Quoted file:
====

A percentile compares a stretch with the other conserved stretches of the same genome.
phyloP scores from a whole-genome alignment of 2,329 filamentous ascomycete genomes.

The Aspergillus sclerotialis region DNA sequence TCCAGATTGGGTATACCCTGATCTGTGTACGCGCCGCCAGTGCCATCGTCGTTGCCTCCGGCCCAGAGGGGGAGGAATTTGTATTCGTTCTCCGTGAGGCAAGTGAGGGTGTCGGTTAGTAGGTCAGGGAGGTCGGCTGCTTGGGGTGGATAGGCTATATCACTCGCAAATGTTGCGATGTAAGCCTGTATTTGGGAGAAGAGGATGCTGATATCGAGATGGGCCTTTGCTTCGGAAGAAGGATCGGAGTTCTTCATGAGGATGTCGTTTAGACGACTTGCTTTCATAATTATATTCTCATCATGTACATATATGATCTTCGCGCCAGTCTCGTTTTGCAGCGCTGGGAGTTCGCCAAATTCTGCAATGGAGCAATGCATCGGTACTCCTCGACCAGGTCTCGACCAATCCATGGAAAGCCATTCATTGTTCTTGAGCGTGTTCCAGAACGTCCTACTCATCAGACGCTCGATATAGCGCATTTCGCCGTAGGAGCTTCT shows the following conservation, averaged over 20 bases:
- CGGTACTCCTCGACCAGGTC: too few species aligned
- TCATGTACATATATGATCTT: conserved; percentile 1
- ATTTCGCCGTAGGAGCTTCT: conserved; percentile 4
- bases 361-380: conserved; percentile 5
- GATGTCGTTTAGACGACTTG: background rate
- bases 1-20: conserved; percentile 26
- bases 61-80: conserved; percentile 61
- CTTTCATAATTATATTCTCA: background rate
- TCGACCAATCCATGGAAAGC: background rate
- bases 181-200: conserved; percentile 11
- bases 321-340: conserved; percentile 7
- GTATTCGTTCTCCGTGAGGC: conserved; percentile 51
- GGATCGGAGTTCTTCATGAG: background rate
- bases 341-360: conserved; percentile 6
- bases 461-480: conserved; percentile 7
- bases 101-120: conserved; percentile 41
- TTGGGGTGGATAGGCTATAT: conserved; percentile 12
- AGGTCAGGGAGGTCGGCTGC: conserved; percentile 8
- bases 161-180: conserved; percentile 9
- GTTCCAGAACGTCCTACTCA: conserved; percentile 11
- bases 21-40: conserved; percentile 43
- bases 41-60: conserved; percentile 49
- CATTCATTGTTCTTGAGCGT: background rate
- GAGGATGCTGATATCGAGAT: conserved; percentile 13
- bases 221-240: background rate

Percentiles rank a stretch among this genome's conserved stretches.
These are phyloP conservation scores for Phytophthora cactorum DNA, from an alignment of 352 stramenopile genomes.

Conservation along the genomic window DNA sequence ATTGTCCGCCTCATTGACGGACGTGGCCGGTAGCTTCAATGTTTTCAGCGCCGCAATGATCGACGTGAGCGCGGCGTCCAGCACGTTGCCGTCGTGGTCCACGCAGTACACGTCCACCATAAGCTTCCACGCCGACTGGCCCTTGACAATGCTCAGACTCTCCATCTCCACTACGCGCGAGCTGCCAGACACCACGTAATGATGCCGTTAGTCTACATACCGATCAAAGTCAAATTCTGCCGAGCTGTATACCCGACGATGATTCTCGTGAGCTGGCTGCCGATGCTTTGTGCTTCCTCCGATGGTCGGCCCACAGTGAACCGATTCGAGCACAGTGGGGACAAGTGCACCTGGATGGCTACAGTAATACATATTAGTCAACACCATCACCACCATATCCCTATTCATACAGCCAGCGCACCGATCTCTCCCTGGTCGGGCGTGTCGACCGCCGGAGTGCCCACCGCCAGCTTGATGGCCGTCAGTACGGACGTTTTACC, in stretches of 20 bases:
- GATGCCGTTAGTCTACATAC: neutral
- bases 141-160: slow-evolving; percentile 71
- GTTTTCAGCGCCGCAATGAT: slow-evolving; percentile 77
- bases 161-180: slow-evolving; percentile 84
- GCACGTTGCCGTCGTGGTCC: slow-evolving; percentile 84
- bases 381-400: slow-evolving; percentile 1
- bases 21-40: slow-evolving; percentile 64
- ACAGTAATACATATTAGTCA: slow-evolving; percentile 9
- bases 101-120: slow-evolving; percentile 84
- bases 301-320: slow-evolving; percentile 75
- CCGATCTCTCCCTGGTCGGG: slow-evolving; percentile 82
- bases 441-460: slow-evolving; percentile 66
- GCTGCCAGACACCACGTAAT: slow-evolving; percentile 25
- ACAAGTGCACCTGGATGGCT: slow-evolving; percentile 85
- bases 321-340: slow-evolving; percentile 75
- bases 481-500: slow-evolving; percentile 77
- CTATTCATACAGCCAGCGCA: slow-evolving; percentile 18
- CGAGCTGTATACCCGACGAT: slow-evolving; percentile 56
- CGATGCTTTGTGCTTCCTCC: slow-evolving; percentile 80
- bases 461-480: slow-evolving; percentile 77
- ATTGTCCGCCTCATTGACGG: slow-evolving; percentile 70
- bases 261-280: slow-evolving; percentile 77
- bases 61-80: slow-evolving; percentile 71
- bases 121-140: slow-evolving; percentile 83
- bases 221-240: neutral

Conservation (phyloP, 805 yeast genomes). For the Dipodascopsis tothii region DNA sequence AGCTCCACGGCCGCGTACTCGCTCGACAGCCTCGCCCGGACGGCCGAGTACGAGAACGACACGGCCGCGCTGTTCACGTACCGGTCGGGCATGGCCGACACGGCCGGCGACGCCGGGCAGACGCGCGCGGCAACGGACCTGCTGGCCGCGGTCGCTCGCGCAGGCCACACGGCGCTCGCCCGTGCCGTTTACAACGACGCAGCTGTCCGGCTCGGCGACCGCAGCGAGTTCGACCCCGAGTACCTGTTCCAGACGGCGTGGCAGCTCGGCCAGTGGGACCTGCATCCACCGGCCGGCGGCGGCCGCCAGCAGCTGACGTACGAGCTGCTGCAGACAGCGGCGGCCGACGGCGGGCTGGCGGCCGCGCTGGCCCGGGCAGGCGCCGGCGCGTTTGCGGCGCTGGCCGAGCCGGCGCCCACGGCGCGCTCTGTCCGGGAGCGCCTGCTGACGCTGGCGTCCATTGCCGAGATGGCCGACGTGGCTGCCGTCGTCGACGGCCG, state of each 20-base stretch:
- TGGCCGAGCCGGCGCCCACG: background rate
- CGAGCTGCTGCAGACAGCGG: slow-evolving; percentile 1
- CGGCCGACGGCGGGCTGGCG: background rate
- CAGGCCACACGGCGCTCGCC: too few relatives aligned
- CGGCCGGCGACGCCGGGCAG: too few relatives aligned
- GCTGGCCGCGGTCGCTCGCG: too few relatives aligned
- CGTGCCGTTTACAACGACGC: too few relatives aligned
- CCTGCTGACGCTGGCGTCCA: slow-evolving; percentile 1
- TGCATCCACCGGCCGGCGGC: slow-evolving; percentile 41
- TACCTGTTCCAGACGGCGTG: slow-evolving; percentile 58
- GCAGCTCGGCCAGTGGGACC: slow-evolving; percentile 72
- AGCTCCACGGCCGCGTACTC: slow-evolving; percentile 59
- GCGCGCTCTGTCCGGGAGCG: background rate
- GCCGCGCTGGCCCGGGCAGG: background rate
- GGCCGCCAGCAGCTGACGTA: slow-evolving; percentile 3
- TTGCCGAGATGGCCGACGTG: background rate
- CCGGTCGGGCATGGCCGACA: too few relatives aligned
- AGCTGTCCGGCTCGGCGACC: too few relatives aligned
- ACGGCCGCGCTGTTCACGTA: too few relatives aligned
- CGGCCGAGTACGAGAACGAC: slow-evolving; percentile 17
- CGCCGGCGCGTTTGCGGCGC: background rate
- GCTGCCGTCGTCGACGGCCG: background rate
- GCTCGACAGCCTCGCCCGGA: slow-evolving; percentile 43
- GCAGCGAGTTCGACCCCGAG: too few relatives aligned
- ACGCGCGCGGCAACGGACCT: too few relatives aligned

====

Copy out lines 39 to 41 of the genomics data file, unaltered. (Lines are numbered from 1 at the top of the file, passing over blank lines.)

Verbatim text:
- ACAGTAATACATATTAGTCA: slow-evolving; percentile 9
- bases 101-120: slow-evolving; percentile 84
- bases 301-320: slow-evolving; percentile 75